We’re back in Venice now, getting ready to come back home. The thing about being away for so long is that you can settle into a travel rhythm where you do not feel compelled to rush about and see as much as you can….
Surrounded by steep, rugged mountains, now connected by a vast system of tunnels that have been blasted tremendous distances through the rock, it is easy to see how isolated cultural pockets develop distinct ways of life.
Climbing up along a long, dramatic arête (sort of like a long, upright column of rock that stands out, like a corner, on the mountain side) took a lot of stamina. This climb, due to the nature of climbing up that arête feature, had far more exposure than the day before. Some of the views down made my heart leap with an, “oh my! that’s a long way down” jolt. It was the bravest I felt I’ve been in a long time, both from an exposure point of view, and from the length of time I had to climb without respite. Bill feels it represented about a 5.7/5.8 climb.
Piz da Lech is a via ferrata that begins near the town of Corvara. Perched above the town, it is easily accessed by taking the Boè gondola, followed by the Vallon chair lift, up to a point on the mountain that is within a short hike to the start of the VF route. It has outstanding views from the top of the Sella group of mountains, with their dramatically-cut stone pillars and deep chasms. The Sellas are mountains that remain hidden from view until you summit up top… and catching a glimpse of them from way up there is so well worth the effort!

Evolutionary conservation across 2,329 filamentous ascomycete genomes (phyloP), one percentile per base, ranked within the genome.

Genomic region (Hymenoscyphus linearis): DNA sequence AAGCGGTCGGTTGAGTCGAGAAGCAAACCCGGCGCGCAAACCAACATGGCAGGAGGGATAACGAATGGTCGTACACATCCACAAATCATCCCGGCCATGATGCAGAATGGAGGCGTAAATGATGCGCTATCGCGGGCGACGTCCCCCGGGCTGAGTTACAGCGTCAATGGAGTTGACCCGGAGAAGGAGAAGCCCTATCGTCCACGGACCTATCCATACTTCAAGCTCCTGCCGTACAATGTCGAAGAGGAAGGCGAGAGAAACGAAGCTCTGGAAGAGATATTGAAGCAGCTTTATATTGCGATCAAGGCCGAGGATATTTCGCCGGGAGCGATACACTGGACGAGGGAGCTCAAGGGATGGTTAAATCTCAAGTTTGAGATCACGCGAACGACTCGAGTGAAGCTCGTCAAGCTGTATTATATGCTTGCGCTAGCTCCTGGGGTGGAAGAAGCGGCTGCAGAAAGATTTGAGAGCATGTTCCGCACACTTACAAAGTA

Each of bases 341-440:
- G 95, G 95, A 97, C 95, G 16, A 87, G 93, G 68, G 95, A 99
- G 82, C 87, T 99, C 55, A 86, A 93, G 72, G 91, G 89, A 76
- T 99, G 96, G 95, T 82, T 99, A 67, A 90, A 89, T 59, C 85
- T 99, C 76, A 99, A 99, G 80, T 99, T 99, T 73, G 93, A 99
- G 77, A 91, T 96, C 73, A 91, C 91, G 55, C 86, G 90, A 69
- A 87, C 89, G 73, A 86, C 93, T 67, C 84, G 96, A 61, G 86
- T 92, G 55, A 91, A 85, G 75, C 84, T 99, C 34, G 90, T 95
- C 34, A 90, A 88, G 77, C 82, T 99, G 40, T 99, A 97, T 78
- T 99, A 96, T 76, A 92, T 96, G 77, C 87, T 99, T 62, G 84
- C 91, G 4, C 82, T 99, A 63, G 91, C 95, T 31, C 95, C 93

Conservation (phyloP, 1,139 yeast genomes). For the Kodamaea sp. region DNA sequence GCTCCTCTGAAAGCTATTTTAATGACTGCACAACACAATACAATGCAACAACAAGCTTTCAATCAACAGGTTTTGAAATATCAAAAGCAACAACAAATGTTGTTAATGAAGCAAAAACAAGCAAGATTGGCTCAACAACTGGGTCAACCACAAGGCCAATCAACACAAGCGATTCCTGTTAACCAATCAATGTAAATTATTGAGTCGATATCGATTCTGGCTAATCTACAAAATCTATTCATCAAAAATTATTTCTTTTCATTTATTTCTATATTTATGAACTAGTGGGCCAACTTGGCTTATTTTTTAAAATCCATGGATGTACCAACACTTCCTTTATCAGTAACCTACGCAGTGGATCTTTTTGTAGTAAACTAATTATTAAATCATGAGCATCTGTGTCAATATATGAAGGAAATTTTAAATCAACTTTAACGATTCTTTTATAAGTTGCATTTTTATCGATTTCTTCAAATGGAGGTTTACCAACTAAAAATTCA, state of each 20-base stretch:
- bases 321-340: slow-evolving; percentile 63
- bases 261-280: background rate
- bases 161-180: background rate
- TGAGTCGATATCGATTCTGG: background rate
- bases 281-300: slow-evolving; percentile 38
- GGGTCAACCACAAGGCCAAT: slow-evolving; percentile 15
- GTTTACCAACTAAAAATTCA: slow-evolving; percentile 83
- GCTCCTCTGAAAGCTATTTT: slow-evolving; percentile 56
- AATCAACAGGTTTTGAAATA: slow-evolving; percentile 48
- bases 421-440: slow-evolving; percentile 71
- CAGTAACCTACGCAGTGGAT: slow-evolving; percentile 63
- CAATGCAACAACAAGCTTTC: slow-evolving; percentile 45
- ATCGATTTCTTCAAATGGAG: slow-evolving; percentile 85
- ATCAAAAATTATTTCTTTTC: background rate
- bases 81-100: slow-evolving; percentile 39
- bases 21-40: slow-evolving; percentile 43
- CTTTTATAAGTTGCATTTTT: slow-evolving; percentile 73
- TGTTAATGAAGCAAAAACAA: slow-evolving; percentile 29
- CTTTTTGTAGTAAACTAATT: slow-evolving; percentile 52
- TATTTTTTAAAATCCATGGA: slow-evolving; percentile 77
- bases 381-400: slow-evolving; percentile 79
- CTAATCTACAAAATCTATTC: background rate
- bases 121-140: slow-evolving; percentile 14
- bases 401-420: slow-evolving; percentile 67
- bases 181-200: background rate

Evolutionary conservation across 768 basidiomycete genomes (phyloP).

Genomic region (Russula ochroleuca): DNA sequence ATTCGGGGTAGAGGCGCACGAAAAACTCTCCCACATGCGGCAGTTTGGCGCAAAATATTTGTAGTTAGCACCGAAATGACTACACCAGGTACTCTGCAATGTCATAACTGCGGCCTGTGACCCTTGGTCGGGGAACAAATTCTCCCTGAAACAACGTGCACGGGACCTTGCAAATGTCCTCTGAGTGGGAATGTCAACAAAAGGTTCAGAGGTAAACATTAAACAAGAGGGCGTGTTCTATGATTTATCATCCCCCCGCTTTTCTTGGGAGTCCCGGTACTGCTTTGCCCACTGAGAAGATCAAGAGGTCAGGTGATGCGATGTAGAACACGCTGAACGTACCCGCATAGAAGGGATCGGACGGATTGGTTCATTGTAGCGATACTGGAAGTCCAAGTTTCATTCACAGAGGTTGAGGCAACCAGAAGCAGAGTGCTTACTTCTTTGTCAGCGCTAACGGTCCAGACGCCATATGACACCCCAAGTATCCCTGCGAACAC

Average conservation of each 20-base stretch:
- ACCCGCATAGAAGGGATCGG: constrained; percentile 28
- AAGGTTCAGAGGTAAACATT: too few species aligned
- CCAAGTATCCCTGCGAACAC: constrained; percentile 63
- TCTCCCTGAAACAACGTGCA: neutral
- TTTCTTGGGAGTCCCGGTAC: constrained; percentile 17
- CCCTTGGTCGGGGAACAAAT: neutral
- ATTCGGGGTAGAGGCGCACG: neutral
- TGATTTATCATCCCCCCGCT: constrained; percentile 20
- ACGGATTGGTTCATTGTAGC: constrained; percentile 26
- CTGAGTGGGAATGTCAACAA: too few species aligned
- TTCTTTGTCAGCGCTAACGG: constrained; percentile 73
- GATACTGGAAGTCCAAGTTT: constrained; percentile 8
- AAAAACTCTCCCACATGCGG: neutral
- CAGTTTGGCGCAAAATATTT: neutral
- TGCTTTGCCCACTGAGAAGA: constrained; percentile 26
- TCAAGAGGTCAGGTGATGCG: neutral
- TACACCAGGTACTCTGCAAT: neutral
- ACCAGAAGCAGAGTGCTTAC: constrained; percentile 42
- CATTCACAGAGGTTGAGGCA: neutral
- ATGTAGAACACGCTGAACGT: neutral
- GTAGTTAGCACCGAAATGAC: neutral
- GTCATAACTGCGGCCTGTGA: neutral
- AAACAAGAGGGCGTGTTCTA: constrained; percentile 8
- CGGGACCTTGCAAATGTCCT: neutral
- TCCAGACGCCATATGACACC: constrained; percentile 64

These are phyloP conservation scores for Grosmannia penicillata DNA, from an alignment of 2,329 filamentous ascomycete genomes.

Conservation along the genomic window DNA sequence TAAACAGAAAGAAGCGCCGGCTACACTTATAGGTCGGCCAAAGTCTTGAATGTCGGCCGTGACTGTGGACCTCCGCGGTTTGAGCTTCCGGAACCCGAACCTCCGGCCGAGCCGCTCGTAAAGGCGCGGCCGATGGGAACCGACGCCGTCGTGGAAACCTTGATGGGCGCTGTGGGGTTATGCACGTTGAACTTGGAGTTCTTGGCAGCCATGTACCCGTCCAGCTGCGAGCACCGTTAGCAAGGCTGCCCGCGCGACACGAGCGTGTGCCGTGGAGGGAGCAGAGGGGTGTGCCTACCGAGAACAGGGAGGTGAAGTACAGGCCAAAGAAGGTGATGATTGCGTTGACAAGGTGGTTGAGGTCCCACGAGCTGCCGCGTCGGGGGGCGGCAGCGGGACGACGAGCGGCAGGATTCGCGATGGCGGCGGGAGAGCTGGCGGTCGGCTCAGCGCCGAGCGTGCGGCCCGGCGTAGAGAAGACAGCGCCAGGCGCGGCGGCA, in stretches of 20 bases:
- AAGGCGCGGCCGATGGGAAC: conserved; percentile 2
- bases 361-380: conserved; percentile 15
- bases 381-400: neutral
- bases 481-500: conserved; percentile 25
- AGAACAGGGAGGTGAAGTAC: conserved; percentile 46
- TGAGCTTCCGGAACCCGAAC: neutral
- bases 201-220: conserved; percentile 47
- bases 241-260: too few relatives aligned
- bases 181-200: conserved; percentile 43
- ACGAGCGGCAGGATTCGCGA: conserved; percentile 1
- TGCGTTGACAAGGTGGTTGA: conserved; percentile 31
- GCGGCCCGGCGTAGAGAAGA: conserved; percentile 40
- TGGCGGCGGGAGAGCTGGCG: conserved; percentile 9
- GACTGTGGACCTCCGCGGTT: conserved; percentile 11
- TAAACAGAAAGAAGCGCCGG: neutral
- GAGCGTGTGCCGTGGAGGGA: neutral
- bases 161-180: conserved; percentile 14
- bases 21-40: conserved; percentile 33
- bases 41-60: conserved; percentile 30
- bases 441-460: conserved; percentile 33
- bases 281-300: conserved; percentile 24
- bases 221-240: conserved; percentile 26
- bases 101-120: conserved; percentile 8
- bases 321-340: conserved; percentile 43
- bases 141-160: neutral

The main reason we came to Italy was to do via ferrata. It was something we’ve only done once before, and it captured our hearts and imaginations, so much so that we planned a vacation around it two years later. Back in 2015, on…
Adventure, for me, takes many forms. If you’ve been following along for a while, you’ll know that it can certainly come from pushing physical limits, scrambling in the mountainous landscapes I love. But it means more than that for me. I want to see…
Jura Creek Canyon is an amazing place to take young children. The fun part of the first canyon is just minutes away from the trailhead, so even the youngest, smallest feet can make it there. And when you get there… well, let’s just say…
Paradise Valley is a spectacularly beautiful valley, running parallel to the majestic Valley of the Ten Peaks, sharing the slopes of imposing Mount Temple, Pinnacle Mountain and Eiffel Peak. It has a beautiful creek, picturesque Lake Annette (a great day hike destination in and of itself), lots of little wildflower meadows, an impressive rock fall area to explore, lofty heights from which to see the mountains and the valley through which you’re passing, and a gorgeous glacier-filled cirque. Its beauty gets right in to your very core and infects you with a sense of euphoria… so great that you don’t notice the lengthy distance you’re putting in with those dusty hiking boots.
We had ambitious plans: survive the descent, snack at Lake Oesa, then head out up and across the Yukness Ledges, come down to Moor Lakes, head back up the All Soul’s route to All Soul’s Prosect and then come back down through the larch forest to Lake O’Hara to catch (hopefully) the 4:30 bus out… followed by burgers at the Lake Louise hostel.
This hut has incredible, rustic charm, a long mountaineering history, and plenty of tales to tell. While achieving the climb to the historic refuge, and being up there, on top of the world, adventuring, cooking, sleeping and eating with great friends was an amazing experience, what captured my imagination even more were the stories of the people who had come before us.